Set are remarkably versatile: a huge class of problems is easily and efficiently solved by simple combinations of these abstractions. However, they aren’t without drawbacks: you have probably run into cases when the standard collections exhibit suboptimal behavior:
Insertion and removal in the middle of an
Array can be slow when there are many items. (Keep the previous section in mind, though.)
The all-or-nothing copy-on-write behavior of
Set can lead to performance problems that are hard to detect and fix. If the underlying storage buffer is being shared by multiple collection instances, the modification of a single element in any of the instances requires creating a full copy of every element.
It is not at all obvious from the code when this happens, and it is even harder to reliably check for. You can’t (easily) write unit tests to check against accidental copying of items with value semantics!
With standard collection types, you often need to think about memory management.
Arrays and dictionaries never release memory until they’re entirely deallocated; a long-lived collection may hold onto a large piece of memory due to an earlier, temporary spike in the number of its elements. This is a form of subtle resource leak that can be hard to detect. On memory-constrained systems, wasting too much space may cause abrupt process termination.
Appending a new element to an array, or inserting a new element into a dictionary or a set are usually constant time operations, but they sometimes take O(n) time when the collection exhausts its allocated capacity. These spikes in execution time are often undesired, but preventing them requires careful size analysis.
If you reserve too little space, you’ll still get spikes; if you reserve too much, you’re wasting memory.
The order of elements in a
Dictionary or a
Set is undefined, and it isn’t even stable: it may change after seemingly simple mutations. Two collections with the exact same set of elements may store them in wildly different order.
Hashing collections require their keys to be
Hashable. If you want to use your own type as the key, you need to write a hash function yourself. It is annoyingly hard to write a good hash function, and it is even harder to test that it doesn’t produce too many collisions for the sets of values your code will typically use.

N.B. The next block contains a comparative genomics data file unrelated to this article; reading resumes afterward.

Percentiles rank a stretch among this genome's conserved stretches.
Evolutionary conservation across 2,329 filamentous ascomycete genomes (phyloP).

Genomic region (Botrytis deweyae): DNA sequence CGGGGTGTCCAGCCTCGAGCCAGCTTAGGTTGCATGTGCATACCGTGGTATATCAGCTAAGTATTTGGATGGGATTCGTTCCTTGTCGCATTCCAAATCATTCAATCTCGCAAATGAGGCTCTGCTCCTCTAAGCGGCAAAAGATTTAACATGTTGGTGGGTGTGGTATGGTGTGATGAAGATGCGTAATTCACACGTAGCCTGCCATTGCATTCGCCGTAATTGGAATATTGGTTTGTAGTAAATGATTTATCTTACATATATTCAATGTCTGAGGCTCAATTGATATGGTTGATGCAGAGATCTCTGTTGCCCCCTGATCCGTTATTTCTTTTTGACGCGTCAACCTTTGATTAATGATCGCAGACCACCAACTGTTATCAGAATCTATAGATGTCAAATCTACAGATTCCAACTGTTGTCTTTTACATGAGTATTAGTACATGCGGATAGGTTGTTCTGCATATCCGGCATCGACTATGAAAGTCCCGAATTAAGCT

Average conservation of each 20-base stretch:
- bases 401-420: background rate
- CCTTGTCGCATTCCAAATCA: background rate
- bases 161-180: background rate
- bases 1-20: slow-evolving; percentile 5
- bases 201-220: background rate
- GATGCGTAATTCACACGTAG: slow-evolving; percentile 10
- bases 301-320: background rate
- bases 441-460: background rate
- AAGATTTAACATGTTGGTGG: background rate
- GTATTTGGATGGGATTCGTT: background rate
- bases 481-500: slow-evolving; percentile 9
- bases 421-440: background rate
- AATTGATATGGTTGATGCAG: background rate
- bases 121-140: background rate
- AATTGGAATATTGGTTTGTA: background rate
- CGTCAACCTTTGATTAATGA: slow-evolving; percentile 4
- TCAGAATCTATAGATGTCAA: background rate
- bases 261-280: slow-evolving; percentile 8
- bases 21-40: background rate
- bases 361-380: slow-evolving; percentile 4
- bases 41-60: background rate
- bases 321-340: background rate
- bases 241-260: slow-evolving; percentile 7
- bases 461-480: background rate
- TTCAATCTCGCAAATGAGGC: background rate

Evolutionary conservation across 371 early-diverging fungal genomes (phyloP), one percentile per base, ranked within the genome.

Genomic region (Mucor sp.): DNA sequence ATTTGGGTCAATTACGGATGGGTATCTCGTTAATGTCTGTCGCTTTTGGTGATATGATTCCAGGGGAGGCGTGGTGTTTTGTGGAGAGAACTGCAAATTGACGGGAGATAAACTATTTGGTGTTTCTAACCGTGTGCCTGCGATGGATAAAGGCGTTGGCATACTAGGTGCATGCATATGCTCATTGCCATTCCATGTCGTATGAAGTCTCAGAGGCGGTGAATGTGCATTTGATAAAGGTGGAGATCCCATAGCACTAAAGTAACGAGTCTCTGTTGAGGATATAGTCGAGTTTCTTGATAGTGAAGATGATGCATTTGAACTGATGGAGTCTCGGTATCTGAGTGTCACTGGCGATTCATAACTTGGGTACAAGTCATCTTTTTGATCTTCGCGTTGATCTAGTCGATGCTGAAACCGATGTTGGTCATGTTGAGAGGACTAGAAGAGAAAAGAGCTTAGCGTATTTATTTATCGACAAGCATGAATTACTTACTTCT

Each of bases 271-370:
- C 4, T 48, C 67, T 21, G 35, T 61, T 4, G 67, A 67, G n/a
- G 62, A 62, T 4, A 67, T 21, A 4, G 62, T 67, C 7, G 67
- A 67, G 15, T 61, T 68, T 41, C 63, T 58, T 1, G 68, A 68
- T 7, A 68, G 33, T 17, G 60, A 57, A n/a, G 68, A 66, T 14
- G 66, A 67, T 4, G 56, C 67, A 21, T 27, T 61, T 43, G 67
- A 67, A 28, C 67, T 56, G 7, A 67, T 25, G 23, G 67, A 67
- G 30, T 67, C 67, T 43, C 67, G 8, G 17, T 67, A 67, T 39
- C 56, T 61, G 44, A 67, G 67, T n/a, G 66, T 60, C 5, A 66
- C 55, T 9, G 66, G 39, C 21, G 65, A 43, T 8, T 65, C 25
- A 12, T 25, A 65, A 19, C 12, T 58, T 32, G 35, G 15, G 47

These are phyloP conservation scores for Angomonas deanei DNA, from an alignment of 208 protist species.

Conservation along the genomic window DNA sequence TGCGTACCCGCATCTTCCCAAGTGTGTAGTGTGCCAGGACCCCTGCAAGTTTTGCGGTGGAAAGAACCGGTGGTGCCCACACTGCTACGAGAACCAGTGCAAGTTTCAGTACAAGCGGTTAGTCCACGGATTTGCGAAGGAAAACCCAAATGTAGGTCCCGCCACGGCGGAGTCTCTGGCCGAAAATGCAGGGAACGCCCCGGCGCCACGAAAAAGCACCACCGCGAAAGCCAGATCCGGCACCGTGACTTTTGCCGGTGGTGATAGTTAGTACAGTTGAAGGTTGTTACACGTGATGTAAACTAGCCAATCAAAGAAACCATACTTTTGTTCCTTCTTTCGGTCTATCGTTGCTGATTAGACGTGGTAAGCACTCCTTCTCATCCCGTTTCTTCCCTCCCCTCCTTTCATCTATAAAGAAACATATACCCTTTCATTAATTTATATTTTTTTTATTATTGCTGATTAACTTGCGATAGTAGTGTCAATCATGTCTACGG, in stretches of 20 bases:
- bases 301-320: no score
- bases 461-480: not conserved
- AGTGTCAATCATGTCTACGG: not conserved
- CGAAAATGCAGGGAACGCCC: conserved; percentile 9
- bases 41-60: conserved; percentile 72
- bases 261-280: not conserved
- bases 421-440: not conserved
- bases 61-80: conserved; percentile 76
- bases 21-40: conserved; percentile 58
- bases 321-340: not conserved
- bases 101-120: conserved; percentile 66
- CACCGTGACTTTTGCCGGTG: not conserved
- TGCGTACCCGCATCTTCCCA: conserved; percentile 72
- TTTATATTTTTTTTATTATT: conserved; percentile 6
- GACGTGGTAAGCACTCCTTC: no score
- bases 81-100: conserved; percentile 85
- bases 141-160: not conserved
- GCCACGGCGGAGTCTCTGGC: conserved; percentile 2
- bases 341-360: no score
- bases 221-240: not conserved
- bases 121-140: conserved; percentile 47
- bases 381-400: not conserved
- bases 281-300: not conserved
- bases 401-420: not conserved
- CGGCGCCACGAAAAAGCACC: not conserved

The possibility of hash collisions make
Set badly suited for tasks which require guaranteed worst-case performance. (E.g. server code may face low-bandwidth denial of service attacks due to artificial hash collisions.)
Array concatenation takes O(n) time, because it needs to put a copy of every element from both arrays into a new contiguous buffer.
Merging dictionaries or taking the union/intersection etc. of two sets are all costly O(n) operations, even if the elements aren’t interleaved at all.
Creating an independently editable sub-dictionary or subset requires elementwise iteration over either the entire collection, or the entire set of potential target items. This is often impractical, especially when the collection is large but sparse.
Getting an independently editable sub-array out of an array takes time that is linear in the size of the result. (
ArraySlice is often helpful, but it is most effective as a short-lived read-only view in temporary local variables.)
These issues don’t always matter. In fact, lots of interesting problems can be solved without running into any of them. When they do occur, the problems they cause are often insignificant. Even when they cause significant problems, it is usually straightforward to work around them by chosing a slightly different algorithm.
But sometimes you run into a case where the standard collection types are too slow, and it would be too painful to work around them.
B-trees solve all of the issues above. (Of course, they come with a set of different issues of their own. Life is hard.)
Insertion or removal from any position in a B-tree-based data structure takes O(log(n)) time, no matter what.
Like standard collection types, B-trees implement full copy-on-write value semantics. Copying a B-tree into another variable takes O(1) time; mutations of a copy do not affect the original instance.
However, B-trees implement a greatly improved version of copy-on-write that is not all-or-nothing: each node in the tree may be independently shared with other trees.
If you need to insert/remove/update a single element, B-trees will copy at most O(log(n)) elements to satisfy value semantics, even if the tree was entirely shared before the mutation.
Storage management in B-trees is granular; you do not need to reserve space for a B-tree in advance, and it never allocates more memory than it needs to store the actual number of elements it contains.
Storage is gradually allocated and released in small increments as the tree grows and shrinks. Storage is only copied when mutating shared elements, and even then it is done in small batches.
The performance of B-trees is extremely stable, with no irregular spikes ever.
(Note that there is a bit of leeway in allocations to make it easy to balance the tree. In the worst case, a B-tree may only fill 50% of the space it allocates. The ratio is typically much higher than that, though.)
B-trees always keep their items sorted in ascending key order, and they provide efficient positional lookups. You can get the ith smallest/largest item in a tree in O(log(n)) time.
Keys of a B-tree need to be
Hashable. It is often significantly easier to write comparison operators than hash functions; it is also much easier to verify that the implementation works correctly. A buggy